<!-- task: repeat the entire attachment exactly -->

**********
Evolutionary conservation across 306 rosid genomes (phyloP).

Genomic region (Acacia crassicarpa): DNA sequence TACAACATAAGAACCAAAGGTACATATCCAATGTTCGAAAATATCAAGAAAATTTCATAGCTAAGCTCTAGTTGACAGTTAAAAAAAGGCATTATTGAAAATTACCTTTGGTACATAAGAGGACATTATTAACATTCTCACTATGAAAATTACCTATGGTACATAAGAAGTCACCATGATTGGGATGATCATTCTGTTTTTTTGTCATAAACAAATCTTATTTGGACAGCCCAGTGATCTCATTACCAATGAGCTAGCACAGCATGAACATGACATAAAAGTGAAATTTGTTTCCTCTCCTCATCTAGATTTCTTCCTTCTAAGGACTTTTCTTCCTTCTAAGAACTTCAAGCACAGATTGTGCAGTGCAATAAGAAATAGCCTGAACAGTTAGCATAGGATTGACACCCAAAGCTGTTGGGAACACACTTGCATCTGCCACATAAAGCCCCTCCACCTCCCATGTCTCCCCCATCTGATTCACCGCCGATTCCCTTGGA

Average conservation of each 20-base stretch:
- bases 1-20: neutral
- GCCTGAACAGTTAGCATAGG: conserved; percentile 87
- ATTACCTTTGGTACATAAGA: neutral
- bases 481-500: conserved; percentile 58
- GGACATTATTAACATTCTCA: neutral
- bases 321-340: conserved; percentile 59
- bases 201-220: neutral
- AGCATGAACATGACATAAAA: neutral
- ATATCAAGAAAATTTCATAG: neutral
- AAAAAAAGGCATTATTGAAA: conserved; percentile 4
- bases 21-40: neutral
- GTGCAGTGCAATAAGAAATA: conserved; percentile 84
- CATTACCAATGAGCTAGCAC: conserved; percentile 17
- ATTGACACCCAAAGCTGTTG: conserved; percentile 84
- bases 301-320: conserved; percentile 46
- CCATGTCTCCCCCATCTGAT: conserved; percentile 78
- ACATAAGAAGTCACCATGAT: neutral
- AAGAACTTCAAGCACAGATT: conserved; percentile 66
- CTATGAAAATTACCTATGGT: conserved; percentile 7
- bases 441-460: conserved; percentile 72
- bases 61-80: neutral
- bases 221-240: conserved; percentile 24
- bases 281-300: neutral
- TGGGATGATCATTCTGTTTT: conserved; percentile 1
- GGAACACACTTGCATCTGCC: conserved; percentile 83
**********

Evolutionary conservation across 306 rosid genomes (phyloP).

Genomic region (Acacia crassicarpa): DNA sequence TACAACATAAGAACCAAAGGTACATATCCAATGTTCGAAAATATCAAGAAAATTTCATAGCTAAGCTCTAGTTGACAGTTAAAAAAAGGCATTATTGAAAATTACCTTTGGTACATAAGAGGACATTATTAACATTCTCACTATGAAAATTACCTATGGTACATAAGAAGTCACCATGATTGGGATGATCATTCTGTTTTTTTGTCATAAACAAATCTTATTTGGACAGCCCAGTGATCTCATTACCAATGAGCTAGCACAGCATGAACATGACATAAAAGTGAAATTTGTTTCCTCTCCTCATCTAGATTTCTTCCTTCTAAGGACTTTTCTTCCTTCTAAGAACTTCAAGCACAGATTGTGCAGTGCAATAAGAAATAGCCTGAACAGTTAGCATAGGATTGACACCCAAAGCTGTTGGGAACACACTTGCATCTGCCACATAAAGCCCCTCCACCTCCCATGTCTCCCCCATCTGATTCACCGCCGATTCCCTTGGA

Average conservation of each 20-base stretch:
- bases 1-20: neutral
- GCCTGAACAGTTAGCATAGG: conserved; percentile 87
- ATTACCTTTGGTACATAAGA: neutral
- bases 481-500: conserved; percentile 58
- GGACATTATTAACATTCTCA: neutral
- bases 321-340: conserved; percentile 59
- bases 201-220: neutral
- AGCATGAACATGACATAAAA: neutral
- ATATCAAGAAAATTTCATAG: neutral
- AAAAAAAGGCATTATTGAAA: conserved; percentile 4
- bases 21-40: neutral
- GTGCAGTGCAATAAGAAATA: conserved; percentile 84
- CATTACCAATGAGCTAGCAC: conserved; percentile 17
- ATTGACACCCAAAGCTGTTG: conserved; percentile 84
- bases 301-320: conserved; percentile 46
- CCATGTCTCCCCCATCTGAT: conserved; percentile 78
- ACATAAGAAGTCACCATGAT: neutral
- AAGAACTTCAAGCACAGATT: conserved; percentile 66
- CTATGAAAATTACCTATGGT: conserved; percentile 7
- bases 441-460: conserved; percentile 72
- bases 61-80: neutral
- bases 221-240: conserved; percentile 24
- bases 281-300: neutral
- TGGGATGATCATTCTGTTTT: conserved; percentile 1
- GGAACACACTTGCATCTGCC: conserved; percentile 83